SAN DIEGO — The guided missile frigate USS Rentz (FFG 46) was awarded her first Retention Excellence Award since 2007 by Commander, U.S. Pacific Fleet, Feb. 21.
There are numerous changes on a daily basis when it comes to career planning for enlisted Sailors. Career development processes and programs can be overwhelming, but a good Command Career Counselor can make the difference between success and failure in a young Sailor’s career.
“Petty Officer Davis is a fantastic career counselor,” said Command Senior Chief Jon Crisafulli. “Managing our program is a monumental task and his hands-on, daily interaction with the crew brings it all together. It is up to our shipmates to responsibly manage their own careers, but Davis provides the tools necessary to keep the decision to stay Navy in the Sailor’s hands.”
Deployment can take career management and turn even the best run program into chaos.
”Connectivity was best in the early hours, so I would stay up all night and enter Career Development Board minutes into the Career Information Management System (CIMS),” said Navy Counselor First Class John Davis. “I reported onboard right before we left and had 100 percent contact with the entire crew within the first two months of deployment.”
Every ship faces retention challenges. One of the biggest is the stress of frequent separation placed on Sailors and their families. Rentz has deployed twice in the last two years, including an eight-month deployment to Fifth Fleet. One indication of a successful Command Career Counselor is when despite the intense operational tempo, Sailors continue to reenlist.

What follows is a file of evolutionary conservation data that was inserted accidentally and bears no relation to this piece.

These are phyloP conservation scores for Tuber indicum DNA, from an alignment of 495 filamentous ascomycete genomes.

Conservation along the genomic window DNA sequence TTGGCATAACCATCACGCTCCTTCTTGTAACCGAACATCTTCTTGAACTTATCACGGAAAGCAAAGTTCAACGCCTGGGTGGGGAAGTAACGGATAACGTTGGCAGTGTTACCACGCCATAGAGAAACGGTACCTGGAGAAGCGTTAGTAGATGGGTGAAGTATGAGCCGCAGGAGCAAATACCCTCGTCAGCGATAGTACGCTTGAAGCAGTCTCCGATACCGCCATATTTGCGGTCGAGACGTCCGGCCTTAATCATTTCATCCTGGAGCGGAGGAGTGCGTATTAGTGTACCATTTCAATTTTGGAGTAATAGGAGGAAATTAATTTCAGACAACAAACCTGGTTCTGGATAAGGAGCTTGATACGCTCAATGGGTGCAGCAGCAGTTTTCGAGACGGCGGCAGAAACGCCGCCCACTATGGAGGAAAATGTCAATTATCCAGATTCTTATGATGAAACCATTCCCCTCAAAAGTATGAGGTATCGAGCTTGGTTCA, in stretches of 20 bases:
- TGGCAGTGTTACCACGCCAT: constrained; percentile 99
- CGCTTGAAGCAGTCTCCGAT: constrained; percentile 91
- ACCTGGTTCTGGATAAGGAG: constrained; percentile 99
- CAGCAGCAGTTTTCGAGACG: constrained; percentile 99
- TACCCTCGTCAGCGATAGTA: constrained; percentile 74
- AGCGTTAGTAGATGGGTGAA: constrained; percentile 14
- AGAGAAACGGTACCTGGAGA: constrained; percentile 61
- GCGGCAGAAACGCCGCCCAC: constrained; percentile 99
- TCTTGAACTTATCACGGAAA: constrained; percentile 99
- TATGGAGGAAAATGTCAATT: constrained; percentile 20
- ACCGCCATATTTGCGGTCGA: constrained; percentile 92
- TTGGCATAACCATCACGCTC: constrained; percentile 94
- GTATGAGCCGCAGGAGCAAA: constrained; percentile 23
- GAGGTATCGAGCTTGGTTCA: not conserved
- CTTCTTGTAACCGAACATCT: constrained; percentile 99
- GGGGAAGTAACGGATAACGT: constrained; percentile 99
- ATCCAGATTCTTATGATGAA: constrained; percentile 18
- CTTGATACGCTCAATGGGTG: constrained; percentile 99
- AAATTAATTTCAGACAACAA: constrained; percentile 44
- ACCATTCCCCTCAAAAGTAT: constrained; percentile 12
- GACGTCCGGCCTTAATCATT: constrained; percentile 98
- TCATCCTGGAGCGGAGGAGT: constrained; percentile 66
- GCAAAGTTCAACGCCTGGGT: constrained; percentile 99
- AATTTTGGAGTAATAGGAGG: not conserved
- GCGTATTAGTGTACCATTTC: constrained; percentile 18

“I had an approved Early Out, but I changed my mind and submitted a request to cancel it and stay Navy,” said Boatswains Mate Seaman Felix Espino. “Things are moving in a positive direction onboard; I feel like we are all working together towards a goal and seeing the results.”
Part of seeing those results is an aggressive approach to screening and scheduling Sailors for schools.
“Seeing the round turn that was taken on making schools available to the crew was one of the reasons I changed my mind,” added Espino. “I’m scheduled to attend Visit, Board, Search and Seizure (VBSS) training and I can’t wait.”
USS Rentz Commanding Officer, Commander Mike Davis, was very excited about winning the “Golden Anchor”.
“The ‘Golden Anchor’ award is a validation of the team atmosphere that we try to foster aboard Rentz,” said Davis. “Everyone is committed to doing the right thing and taking care of each other and it shows in our everyday environment; I couldn’t be prouder of their efforts. They have truly made Rentz a great place to be and for me personally, a great place to lead.”
The award is presented to ships that meet or exceed the retention benchmarks of 100 percent on-time Perform to Serve submissions; 100 percent professional apprentice career track Sailors; score of 85 or higher on annual career information program review and a Zone A attrition not exceeding 5.0. Rentz scored a 96 on her annual career information program review and her Zone A attrition is an exceptional 2.2 percent.
Rentz recently returned from a six-month deployment in support of counter-narcotics operations in the Fourth Fleet area of operations. While deployed, her Command Career Counselor conducted over 200 Career Development Boards.
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